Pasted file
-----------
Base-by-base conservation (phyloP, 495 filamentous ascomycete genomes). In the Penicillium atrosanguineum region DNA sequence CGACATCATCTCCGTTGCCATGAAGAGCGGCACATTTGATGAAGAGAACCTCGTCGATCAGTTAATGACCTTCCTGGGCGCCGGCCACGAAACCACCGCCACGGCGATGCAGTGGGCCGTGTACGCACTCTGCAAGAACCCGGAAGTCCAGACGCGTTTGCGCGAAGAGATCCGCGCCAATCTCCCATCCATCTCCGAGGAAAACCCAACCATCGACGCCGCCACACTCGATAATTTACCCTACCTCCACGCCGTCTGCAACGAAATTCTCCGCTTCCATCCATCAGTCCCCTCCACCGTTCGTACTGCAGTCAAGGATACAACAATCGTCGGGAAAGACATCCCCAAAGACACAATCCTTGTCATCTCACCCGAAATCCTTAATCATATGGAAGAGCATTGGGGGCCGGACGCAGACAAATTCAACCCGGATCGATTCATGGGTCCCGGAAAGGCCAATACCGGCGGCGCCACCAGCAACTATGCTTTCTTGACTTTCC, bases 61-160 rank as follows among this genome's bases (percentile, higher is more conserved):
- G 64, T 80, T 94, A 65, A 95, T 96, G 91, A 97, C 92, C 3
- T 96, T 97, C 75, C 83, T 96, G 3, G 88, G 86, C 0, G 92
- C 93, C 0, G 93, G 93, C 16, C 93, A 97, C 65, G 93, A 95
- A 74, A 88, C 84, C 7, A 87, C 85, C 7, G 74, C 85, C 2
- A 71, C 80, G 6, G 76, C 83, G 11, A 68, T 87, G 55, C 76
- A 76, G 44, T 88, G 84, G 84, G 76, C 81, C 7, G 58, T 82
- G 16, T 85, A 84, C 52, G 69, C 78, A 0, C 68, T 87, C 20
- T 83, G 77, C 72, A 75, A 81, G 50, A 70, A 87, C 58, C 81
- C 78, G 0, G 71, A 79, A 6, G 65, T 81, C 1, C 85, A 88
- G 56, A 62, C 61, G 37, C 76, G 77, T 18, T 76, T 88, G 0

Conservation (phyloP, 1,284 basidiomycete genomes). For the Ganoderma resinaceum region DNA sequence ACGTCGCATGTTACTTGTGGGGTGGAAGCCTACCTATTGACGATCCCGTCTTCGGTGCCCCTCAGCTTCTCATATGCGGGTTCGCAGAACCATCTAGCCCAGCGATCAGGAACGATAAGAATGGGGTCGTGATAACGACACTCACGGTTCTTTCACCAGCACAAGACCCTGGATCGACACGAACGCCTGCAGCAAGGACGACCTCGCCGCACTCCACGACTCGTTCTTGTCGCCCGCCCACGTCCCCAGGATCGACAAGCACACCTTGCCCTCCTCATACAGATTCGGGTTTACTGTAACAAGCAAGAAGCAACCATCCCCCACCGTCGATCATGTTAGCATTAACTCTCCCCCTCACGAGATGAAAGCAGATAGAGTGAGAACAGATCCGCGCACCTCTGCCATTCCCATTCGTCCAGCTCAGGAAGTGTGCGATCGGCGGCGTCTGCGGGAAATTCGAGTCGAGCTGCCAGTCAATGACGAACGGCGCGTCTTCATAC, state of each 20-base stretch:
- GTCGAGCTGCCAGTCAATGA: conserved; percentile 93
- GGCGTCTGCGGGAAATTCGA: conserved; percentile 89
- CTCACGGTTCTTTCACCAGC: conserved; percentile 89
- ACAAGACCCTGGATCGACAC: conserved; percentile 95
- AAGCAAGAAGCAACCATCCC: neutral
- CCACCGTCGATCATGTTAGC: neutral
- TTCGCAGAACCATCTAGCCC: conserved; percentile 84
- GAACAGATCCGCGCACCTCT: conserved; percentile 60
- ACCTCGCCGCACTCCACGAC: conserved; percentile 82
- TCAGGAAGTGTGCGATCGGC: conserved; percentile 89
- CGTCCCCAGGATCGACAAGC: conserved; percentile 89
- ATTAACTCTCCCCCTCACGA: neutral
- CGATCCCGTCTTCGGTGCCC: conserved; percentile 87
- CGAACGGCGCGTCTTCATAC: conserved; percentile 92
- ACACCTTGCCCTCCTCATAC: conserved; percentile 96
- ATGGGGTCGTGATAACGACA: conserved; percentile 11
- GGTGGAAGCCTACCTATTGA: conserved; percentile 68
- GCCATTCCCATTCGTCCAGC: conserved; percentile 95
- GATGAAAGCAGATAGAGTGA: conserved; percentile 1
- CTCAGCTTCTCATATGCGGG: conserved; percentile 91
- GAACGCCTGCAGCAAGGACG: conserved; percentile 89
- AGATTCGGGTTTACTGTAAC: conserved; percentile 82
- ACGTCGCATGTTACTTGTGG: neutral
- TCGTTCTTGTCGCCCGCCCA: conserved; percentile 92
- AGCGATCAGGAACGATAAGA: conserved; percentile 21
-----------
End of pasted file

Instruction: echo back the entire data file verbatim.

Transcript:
Base-by-base conservation (phyloP, 495 filamentous ascomycete genomes). In the Penicillium atrosanguineum region DNA sequence CGACATCATCTCCGTTGCCATGAAGAGCGGCACATTTGATGAAGAGAACCTCGTCGATCAGTTAATGACCTTCCTGGGCGCCGGCCACGAAACCACCGCCACGGCGATGCAGTGGGCCGTGTACGCACTCTGCAAGAACCCGGAAGTCCAGACGCGTTTGCGCGAAGAGATCCGCGCCAATCTCCCATCCATCTCCGAGGAAAACCCAACCATCGACGCCGCCACACTCGATAATTTACCCTACCTCCACGCCGTCTGCAACGAAATTCTCCGCTTCCATCCATCAGTCCCCTCCACCGTTCGTACTGCAGTCAAGGATACAACAATCGTCGGGAAAGACATCCCCAAAGACACAATCCTTGTCATCTCACCCGAAATCCTTAATCATATGGAAGAGCATTGGGGGCCGGACGCAGACAAATTCAACCCGGATCGATTCATGGGTCCCGGAAAGGCCAATACCGGCGGCGCCACCAGCAACTATGCTTTCTTGACTTTCC, bases 61-160 rank as follows among this genome's bases (percentile, higher is more conserved):
- G 64, T 80, T 94, A 65, A 95, T 96, G 91, A 97, C 92, C 3
- T 96, T 97, C 75, C 83, T 96, G 3, G 88, G 86, C 0, G 92
- C 93, C 0, G 93, G 93, C 16, C 93, A 97, C 65, G 93, A 95
- A 74, A 88, C 84, C 7, A 87, C 85, C 7, G 74, C 85, C 2
- A 71, C 80, G 6, G 76, C 83, G 11, A 68, T 87, G 55, C 76
- A 76, G 44, T 88, G 84, G 84, G 76, C 81, C 7, G 58, T 82
- G 16, T 85, A 84, C 52, G 69, C 78, A 0, C 68, T 87, C 20
- T 83, G 77, C 72, A 75, A 81, G 50, A 70, A 87, C 58, C 81
- C 78, G 0, G 71, A 79, A 6, G 65, T 81, C 1, C 85, A 88
- G 56, A 62, C 61, G 37, C 76, G 77, T 18, T 76, T 88, G 0

Conservation (phyloP, 1,284 basidiomycete genomes). For the Ganoderma resinaceum region DNA sequence ACGTCGCATGTTACTTGTGGGGTGGAAGCCTACCTATTGACGATCCCGTCTTCGGTGCCCCTCAGCTTCTCATATGCGGGTTCGCAGAACCATCTAGCCCAGCGATCAGGAACGATAAGAATGGGGTCGTGATAACGACACTCACGGTTCTTTCACCAGCACAAGACCCTGGATCGACACGAACGCCTGCAGCAAGGACGACCTCGCCGCACTCCACGACTCGTTCTTGTCGCCCGCCCACGTCCCCAGGATCGACAAGCACACCTTGCCCTCCTCATACAGATTCGGGTTTACTGTAACAAGCAAGAAGCAACCATCCCCCACCGTCGATCATGTTAGCATTAACTCTCCCCCTCACGAGATGAAAGCAGATAGAGTGAGAACAGATCCGCGCACCTCTGCCATTCCCATTCGTCCAGCTCAGGAAGTGTGCGATCGGCGGCGTCTGCGGGAAATTCGAGTCGAGCTGCCAGTCAATGACGAACGGCGCGTCTTCATAC, state of each 20-base stretch:
- GTCGAGCTGCCAGTCAATGA: conserved; percentile 93
- GGCGTCTGCGGGAAATTCGA: conserved; percentile 89
- CTCACGGTTCTTTCACCAGC: conserved; percentile 89
- ACAAGACCCTGGATCGACAC: conserved; percentile 95
- AAGCAAGAAGCAACCATCCC: neutral
- CCACCGTCGATCATGTTAGC: neutral
- TTCGCAGAACCATCTAGCCC: conserved; percentile 84
- GAACAGATCCGCGCACCTCT: conserved; percentile 60
- ACCTCGCCGCACTCCACGAC: conserved; percentile 82
- TCAGGAAGTGTGCGATCGGC: conserved; percentile 89
- CGTCCCCAGGATCGACAAGC: conserved; percentile 89
- ATTAACTCTCCCCCTCACGA: neutral
- CGATCCCGTCTTCGGTGCCC: conserved; percentile 87
- CGAACGGCGCGTCTTCATAC: conserved; percentile 92
- ACACCTTGCCCTCCTCATAC: conserved; percentile 96
- ATGGGGTCGTGATAACGACA: conserved; percentile 11
- GGTGGAAGCCTACCTATTGA: conserved; percentile 68
- GCCATTCCCATTCGTCCAGC: conserved; percentile 95
- GATGAAAGCAGATAGAGTGA: conserved; percentile 1
- CTCAGCTTCTCATATGCGGG: conserved; percentile 91
- GAACGCCTGCAGCAAGGACG: conserved; percentile 89
- AGATTCGGGTTTACTGTAAC: conserved; percentile 82
- ACGTCGCATGTTACTTGTGG: neutral
- TCGTTCTTGTCGCCCGCCCA: conserved; percentile 92
- AGCGATCAGGAACGATAAGA: conserved; percentile 21